The Bourg vineyards, just south of the Blaye vineyards, are opposite the majestic area where two great rivers, the Garonne and the Dordogne merge, 35 km north of Bordeaux. Here as well, the important presence of water tempers the very sunny microclimate of the hills. The medium surfaces are somewhat poor, as is often the case in the east and north of the Bordeaux vineyards. 250 winegrowers bring their grapes to four cooperatives with the AOC  comprised of 15 communes and 500 winemakers, mostly family based. The soil of the hills has a strong clay limestone base. Sandy gravel deposits are sometimes covered with brown and red marl, suitable for Merlot, and so not surprisingly,  it accounts for 67% of the vines planted in the AOC. Other varieties include Cabernet Franc, Cabernet Sauvignon and Malbec.  In their youth, the Cotes de Bourg wines are often characterized by flavours of red fruits and spices and may be appreciated at a young age for their delightful fruit and balance. Growers also produce wines which have good aging potential.
White Cotes de Bourg are very rare, with only 20 ha in production. A blend of Sauvignon (45%), Semillon and Colombard, they enchant with their vivacity, their fullness in the mouth, and delicately aromatic notes of citrus, peach, yellow and white flowers. Properties include Barreyre, Bel-Air, Bellevue, la Grave, and Renardiere.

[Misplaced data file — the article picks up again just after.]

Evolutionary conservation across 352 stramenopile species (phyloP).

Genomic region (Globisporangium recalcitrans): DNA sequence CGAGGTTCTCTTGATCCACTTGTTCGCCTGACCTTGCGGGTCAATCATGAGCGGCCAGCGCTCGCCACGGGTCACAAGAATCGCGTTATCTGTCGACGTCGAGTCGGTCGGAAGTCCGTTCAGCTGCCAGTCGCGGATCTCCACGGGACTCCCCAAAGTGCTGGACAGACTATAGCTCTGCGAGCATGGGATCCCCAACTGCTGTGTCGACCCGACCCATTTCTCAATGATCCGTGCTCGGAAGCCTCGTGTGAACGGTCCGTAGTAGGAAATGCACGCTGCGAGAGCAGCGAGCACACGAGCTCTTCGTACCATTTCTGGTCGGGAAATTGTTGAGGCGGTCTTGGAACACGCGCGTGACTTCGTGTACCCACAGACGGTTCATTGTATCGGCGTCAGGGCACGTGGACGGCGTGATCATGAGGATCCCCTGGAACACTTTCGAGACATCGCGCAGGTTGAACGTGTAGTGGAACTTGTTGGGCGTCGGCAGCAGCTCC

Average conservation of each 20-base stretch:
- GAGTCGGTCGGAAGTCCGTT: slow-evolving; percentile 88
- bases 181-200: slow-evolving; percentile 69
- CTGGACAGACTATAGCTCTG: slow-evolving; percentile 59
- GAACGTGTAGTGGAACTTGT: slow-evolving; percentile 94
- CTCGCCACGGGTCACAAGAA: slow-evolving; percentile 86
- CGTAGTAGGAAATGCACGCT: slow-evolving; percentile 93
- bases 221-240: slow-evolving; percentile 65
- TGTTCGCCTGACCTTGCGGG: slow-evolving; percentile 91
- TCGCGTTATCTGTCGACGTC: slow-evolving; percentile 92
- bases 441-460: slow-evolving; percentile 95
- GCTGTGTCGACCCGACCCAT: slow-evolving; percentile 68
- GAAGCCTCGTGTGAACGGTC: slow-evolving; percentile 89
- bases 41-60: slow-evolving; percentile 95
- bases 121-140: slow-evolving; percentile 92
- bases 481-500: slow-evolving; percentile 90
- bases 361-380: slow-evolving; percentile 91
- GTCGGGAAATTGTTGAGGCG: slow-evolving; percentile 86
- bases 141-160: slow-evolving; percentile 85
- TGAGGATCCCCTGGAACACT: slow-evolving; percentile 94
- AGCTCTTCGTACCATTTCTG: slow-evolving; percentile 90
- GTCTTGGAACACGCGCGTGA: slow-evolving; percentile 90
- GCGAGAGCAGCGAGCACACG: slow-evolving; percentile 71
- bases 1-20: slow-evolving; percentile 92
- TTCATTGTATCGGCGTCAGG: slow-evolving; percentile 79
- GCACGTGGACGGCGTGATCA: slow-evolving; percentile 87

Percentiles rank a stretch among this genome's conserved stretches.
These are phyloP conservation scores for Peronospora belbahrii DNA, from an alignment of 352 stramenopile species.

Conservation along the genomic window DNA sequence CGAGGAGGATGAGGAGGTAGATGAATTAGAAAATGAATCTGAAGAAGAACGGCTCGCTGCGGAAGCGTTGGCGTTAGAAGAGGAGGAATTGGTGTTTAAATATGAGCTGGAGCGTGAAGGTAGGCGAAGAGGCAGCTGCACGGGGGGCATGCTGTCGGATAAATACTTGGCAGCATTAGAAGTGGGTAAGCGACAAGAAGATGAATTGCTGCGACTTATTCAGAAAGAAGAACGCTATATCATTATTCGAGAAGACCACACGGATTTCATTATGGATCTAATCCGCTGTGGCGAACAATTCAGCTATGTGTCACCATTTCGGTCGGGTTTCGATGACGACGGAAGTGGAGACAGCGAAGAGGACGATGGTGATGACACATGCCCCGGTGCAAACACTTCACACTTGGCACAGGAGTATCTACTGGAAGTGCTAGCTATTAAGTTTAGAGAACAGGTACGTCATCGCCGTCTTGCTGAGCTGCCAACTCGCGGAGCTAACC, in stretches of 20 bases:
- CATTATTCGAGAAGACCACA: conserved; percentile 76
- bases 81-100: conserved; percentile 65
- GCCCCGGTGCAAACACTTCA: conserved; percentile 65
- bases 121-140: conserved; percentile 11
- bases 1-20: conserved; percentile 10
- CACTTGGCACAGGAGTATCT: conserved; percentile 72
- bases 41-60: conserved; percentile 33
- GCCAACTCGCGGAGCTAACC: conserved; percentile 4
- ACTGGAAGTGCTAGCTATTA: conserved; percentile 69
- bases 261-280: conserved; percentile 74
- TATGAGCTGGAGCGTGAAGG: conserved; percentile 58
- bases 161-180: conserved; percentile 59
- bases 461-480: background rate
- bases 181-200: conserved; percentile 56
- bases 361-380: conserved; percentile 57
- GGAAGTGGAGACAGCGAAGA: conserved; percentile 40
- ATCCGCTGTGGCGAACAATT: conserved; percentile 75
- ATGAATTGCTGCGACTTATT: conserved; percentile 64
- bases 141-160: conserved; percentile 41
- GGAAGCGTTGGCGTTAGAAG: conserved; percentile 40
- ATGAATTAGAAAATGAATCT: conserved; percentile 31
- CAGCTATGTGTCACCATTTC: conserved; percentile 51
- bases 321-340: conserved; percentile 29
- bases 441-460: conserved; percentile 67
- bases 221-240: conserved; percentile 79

Sainte-Foy-Bordeaux

Along the Dordogne River, this AOC is an alignment of hills. Composed of 19 villages, some tiny, in the eastern extreme of the Bordeaux region. The wines of this obscure appellation use Merlot as their base which represents 60% in blends. Cabernet Sauvignon is reserved for lighter, warmer soils and represents only 20% of vines planted. Vineyards are generally on the upper reaches of hills and plateaus. The terroir features quite deep soils, with lots of clay and limestone. 60 producers share this small appellation. Some among them have founded the "Club 45" with the idea of lowering their yields to 45 hL/ha, lower than the current AOC requirement of 50hL/ha.